Baryla back on disabled list

TODD SAELHOF, QMI Agency

, Last Updated: 1:32 AM ET

The good news is Chris Baryla has plenty of time to hire a band, pick out a tuxedo and decide between beef or chicken for his December wedding.

But he’d rather be golfing.

Unfortunately for the Calgary native, he won’t have the choice for at least four months.

Adding to what’s already been a frustrating start to his PGA Tour career, surgery to fix a torn labrum a few weeks ago has Baryla again watching the circuit from outside the ropes in his rookie season.

“I am quite sure that Amelie will put me to good use planning our wedding — not sure if that will have a positive or negative effect on the wedding,” said the ever-spirited Baryla. “And time away from competitive golf will enable me to spend more time with friends and family and enjoy our home for more that two weeks consecutively.”

It’s that positive attitude that will likely have Baryla back in top form on the links sooner rather than later.

After all, he’s battled health issues on and off for the last two years — and it hasn’t kept the 27-year-old from reaching the sport’s highest level.

The B.C.-raised golfer suffers from a medical condition called stenosis, which puts stress on his left leg and lower back. The nerve issue nearly wrecked his career in 2008, but he returned a year later to earn both US$217,680 on the Nationwide Tour and his PGA Tour card.

Now that he’s arrived in the big leagues, he’s played in just seven PGA tournaments, pocketing only $24,254 after making two cuts.

His back, broken ribs and now the torn labrum — the tissue around the hip socket — has hampered his first campaign on the circuit.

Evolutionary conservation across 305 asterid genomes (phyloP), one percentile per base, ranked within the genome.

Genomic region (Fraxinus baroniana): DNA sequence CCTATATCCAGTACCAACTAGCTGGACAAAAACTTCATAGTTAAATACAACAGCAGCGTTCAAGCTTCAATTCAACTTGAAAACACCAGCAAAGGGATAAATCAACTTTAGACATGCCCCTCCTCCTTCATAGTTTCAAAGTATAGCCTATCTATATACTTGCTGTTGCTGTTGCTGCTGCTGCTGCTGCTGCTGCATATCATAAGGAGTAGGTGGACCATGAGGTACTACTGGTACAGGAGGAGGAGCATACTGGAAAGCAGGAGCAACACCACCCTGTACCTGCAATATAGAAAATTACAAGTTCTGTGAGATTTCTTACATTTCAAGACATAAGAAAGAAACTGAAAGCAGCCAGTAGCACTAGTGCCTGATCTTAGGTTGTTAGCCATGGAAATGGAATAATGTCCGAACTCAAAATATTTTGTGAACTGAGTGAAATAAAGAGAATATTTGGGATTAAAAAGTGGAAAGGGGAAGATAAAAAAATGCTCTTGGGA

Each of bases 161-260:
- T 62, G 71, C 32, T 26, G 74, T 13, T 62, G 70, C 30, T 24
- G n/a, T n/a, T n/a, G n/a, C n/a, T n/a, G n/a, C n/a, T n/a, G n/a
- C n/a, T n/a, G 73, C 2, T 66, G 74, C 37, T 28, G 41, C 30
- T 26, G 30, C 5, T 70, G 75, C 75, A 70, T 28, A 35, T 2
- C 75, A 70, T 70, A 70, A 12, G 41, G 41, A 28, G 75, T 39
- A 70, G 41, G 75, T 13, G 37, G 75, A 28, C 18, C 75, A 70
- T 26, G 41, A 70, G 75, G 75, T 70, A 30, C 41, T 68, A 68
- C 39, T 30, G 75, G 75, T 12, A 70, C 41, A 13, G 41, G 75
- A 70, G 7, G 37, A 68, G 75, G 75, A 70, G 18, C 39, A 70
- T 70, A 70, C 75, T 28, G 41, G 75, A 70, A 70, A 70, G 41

“It happened due to a combination of golf, likely trail running and genetics,” said Baryla of the latest setback. “It had been bothering me for about three months. I did a bunch of running before and during (the January tour swing through) Hawaii, which probably aggravated it.

“It was taking (PGA fitness and nutrition expert) Craig Davies a couple of hours a day of tissue work to keep me playing. In addition to that,

I had been unable to play practice rounds and work out, so each week became a major chore from a preparation aspect.”

Finally, he had surgery April 19.

And now, rehab is on.

“The doctors expect that

I will be able to return to some golf around four months and, hopefully, compete in six months,” said Baryla of treatment that includes work with a physical therapist four hours a day and aqua-exercise three times a week. “It postpones my tour status until 2011. It is unlikely that I will return to the tour this season, so I pick up where I left off next year.

“Rehab is going well so far, and long-term prognosis is great. A return to better than 100% is expected.”

Baryla says doctors believe he’s been playing with the hip problem for three years and it has likely contributed to his back issues.

But again, as is par for the course with the tough Canuck, he remains optimistic.

“Well ... it certainly was frustrating not to be able to practise and prepare for tournaments as I would have liked,” Baryla said. “It was encouraging to get a diagnosis of something they could fix.

“As for the pursuit, I dream of waking up each morning and maximizing the opportunities I am afforded in all aspects of my life, personal and professional.”

todd.saelhof@sunmedia.ca


Videos

Photos